1

a DKIM-record is identified by its selector, which might be default, dkim or something else alltogether (and there might be multiple).

When making sure that an e-mail's content is valid, the DKIM selector that is mentioned in the e-mail can be used to look up {selectorname}._domainkey.{hostname} (e.g: google._domainkey.protodave.com).

However, when just wanting to make sure that a domain has at least one DKIM set up (to ensure that the administrator of that domain has done their due dilligence), we do not yet have a selector.

How can we query the DNS without this selector? Is it even possible?

3

No, it's not possible to query this directly, as there's no such thing as wildcard DNS queries. As you are checking for the best practices, this isn't necessarily a problem.

Current best practice is to have all SPF + DKIM + DMARC. By checking DMARC you can indirectly deduce something about DKIM, too. If the alignment for DKIM is strict, the mail system would not be working at all without valid DKIM records. Also, if the administrator has set up DMARC, he's probably also aware of DKIM.

There's two available methods for getting complete zones, but if you success with either of these, you can already tell that the domain is not following best practices on the DNS setup:

  • Zone transfers should not be available to anyone. This would give you results, if it is:

    dig axfr example.com @ns1.example.com | grep "_domainkey"
    
  • DNSSEC Hashed Authenticated Denial of Existence introduced NCES3 / NSEC3PARAM to address Zone Walking (RFC 5155). The ldns-walk would give results if NSEC is still in use.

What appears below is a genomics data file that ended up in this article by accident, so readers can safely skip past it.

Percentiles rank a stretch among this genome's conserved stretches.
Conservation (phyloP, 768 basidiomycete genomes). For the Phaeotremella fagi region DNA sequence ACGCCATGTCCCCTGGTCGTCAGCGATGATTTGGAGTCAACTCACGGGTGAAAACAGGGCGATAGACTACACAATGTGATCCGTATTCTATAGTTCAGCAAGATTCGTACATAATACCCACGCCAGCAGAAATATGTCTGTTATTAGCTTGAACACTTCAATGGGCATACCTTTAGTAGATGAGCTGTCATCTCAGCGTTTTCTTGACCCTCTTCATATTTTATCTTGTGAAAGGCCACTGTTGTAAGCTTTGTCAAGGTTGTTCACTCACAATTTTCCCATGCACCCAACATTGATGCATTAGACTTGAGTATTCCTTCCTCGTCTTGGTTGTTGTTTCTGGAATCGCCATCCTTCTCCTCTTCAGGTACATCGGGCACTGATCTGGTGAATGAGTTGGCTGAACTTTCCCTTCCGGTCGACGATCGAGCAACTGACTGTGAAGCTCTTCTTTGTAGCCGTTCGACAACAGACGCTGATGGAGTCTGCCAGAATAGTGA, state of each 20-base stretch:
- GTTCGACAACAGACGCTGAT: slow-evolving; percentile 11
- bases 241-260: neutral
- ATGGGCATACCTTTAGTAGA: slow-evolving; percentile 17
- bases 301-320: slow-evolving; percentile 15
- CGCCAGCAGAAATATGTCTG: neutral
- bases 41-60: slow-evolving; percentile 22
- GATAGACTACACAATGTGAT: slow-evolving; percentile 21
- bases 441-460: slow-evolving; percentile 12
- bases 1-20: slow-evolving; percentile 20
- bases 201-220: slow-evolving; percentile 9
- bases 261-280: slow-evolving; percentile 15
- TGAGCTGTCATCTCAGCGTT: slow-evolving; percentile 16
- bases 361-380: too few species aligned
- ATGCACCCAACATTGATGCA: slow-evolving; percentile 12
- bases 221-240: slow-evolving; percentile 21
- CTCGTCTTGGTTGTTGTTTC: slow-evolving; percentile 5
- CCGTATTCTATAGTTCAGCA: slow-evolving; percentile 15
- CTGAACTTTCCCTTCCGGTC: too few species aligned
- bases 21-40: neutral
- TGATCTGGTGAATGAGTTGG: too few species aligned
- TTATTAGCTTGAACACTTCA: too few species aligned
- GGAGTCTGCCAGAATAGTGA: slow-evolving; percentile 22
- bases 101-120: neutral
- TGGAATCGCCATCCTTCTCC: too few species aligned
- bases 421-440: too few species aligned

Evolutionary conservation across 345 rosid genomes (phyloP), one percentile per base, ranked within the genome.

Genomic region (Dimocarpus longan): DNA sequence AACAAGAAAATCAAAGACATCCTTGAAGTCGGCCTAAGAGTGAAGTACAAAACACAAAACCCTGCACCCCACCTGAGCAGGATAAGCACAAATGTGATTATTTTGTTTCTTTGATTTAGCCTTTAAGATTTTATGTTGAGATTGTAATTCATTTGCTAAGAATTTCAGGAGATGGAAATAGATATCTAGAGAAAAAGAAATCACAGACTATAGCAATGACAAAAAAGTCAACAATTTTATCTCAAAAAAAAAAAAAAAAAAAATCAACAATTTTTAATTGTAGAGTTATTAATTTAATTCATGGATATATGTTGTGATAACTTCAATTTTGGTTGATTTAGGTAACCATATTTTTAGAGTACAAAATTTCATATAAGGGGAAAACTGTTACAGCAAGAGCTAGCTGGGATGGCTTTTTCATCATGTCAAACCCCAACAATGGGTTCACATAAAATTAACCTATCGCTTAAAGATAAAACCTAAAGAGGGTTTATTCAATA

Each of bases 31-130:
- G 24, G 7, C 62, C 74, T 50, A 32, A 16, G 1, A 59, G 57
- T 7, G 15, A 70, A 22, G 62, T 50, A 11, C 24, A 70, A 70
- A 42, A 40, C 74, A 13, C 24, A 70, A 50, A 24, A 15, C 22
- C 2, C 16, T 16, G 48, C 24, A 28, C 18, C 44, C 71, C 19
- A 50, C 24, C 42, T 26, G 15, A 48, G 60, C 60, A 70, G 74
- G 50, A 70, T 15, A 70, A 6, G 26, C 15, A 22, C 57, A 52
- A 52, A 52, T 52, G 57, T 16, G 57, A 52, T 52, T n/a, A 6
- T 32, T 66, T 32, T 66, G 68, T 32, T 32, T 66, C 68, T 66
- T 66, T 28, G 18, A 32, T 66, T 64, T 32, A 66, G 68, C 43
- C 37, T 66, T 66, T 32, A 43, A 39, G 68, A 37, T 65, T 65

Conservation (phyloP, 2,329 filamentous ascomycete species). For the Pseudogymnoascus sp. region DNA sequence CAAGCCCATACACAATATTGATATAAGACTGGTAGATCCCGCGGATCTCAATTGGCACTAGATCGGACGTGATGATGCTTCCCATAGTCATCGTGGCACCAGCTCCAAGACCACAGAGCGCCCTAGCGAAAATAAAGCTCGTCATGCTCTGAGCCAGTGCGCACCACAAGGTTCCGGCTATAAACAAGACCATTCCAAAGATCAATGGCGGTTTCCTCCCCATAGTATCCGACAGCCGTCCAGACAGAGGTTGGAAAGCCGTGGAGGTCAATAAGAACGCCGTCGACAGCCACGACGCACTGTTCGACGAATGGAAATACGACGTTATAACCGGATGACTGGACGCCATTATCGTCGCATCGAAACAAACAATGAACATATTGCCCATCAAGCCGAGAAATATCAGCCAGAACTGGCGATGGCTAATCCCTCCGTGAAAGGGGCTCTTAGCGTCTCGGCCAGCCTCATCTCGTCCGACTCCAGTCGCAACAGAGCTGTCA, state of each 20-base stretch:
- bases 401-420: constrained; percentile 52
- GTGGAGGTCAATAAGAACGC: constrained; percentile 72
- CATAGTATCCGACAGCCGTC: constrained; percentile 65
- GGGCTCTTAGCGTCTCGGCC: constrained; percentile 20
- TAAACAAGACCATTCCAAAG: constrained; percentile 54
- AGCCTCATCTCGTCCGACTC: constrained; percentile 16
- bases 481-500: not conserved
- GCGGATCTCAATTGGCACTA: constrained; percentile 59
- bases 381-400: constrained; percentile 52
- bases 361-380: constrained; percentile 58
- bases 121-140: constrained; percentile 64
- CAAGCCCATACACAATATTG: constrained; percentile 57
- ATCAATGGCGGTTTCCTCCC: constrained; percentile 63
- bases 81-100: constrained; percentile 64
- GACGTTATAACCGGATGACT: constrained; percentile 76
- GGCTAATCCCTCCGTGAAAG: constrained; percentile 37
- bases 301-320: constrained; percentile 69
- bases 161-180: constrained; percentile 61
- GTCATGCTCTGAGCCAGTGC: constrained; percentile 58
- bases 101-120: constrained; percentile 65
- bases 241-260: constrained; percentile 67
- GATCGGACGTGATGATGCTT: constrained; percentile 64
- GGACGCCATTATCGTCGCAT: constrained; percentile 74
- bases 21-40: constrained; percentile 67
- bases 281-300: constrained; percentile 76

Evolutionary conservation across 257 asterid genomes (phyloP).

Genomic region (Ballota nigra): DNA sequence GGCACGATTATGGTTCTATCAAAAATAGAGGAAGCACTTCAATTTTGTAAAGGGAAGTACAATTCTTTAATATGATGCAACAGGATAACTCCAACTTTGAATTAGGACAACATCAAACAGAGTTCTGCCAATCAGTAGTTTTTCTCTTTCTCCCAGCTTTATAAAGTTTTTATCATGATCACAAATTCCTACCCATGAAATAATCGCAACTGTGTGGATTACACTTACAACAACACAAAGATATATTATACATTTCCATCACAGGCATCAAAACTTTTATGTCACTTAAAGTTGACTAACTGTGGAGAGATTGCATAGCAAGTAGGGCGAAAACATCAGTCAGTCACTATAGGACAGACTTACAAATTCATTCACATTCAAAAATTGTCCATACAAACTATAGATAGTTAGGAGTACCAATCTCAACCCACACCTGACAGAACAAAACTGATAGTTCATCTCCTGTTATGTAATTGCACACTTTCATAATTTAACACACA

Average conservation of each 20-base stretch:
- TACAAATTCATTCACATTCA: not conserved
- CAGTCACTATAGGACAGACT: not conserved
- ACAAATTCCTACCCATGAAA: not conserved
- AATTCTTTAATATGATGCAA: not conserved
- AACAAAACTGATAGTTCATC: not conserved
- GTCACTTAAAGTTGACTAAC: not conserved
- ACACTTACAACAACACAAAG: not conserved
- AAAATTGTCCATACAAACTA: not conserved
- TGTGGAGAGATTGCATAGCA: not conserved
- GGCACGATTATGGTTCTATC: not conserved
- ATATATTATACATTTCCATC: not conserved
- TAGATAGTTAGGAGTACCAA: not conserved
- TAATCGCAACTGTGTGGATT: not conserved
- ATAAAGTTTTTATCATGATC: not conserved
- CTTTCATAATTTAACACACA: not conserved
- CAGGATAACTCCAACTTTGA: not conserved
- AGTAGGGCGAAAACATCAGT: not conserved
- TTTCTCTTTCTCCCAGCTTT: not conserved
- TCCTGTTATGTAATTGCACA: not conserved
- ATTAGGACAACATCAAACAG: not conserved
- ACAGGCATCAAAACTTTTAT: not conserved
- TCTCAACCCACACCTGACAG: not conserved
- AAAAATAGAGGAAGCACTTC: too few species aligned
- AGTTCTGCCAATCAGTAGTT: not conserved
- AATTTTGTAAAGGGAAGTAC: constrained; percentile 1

ldns-walk example.com | grep "_domainkey"
    

I don't know the purpose of this validation, but all the cases I could imagine are covered:

  • If it's for incoming mail, you'd already have the email with or without the DKIM signatures, and the DMARC would tell you whether there should be one, if there isn't. Having the mail with the signatures is also the only way to be sure that DKIM is correctly implemented.

  • If it's about validating your customers practices before moving forward, the validation form could ask for the selector(s). Again, automating the service by checking actual mail would be easier both for you and your client.

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  • Actually, even with strict dmarc alignment for DKIM, there still is no obligation to use DKIM keys at all, a SPF Pass would be sufficient. It only means that if DKIM is used, then the "d" parameter must match exactly. – Gerrit May 9 '18 at 17:38
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to make sure that a domain has at least one DKIM set up (to ensure that the administrator of that domain has done their due diligence)

If you want to do real due diligence request that administrator to send a you an email message from that domain, because the presence of DKIM DNS record alone does not mean that DKIM is actually implemented correctly on their mail servers.

That will give you the selector and a lot of other things you need for a proper check of their setup.
There are many other settings needed for reliable e-mail delivery, please see this canonical Q&A and the linked ones for examples of such things like DMARC, SPF, reverse DNS records, blacklists etc.

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1

Most nameservers don't allow zone transfers to just anyone, meaning if you're not whitelisted, you can't list the records of a zone. Although in some rare cases you can use zone walking if DNSSEC is used along with NSEC, but this is unlikely.

Other than guessing selectors, you don't really have an option other than checking DMARC for DKIM alignment, which may give a likely indication of DKIM being setup too, but this is inconclusive if DMARC wasn't setup either.

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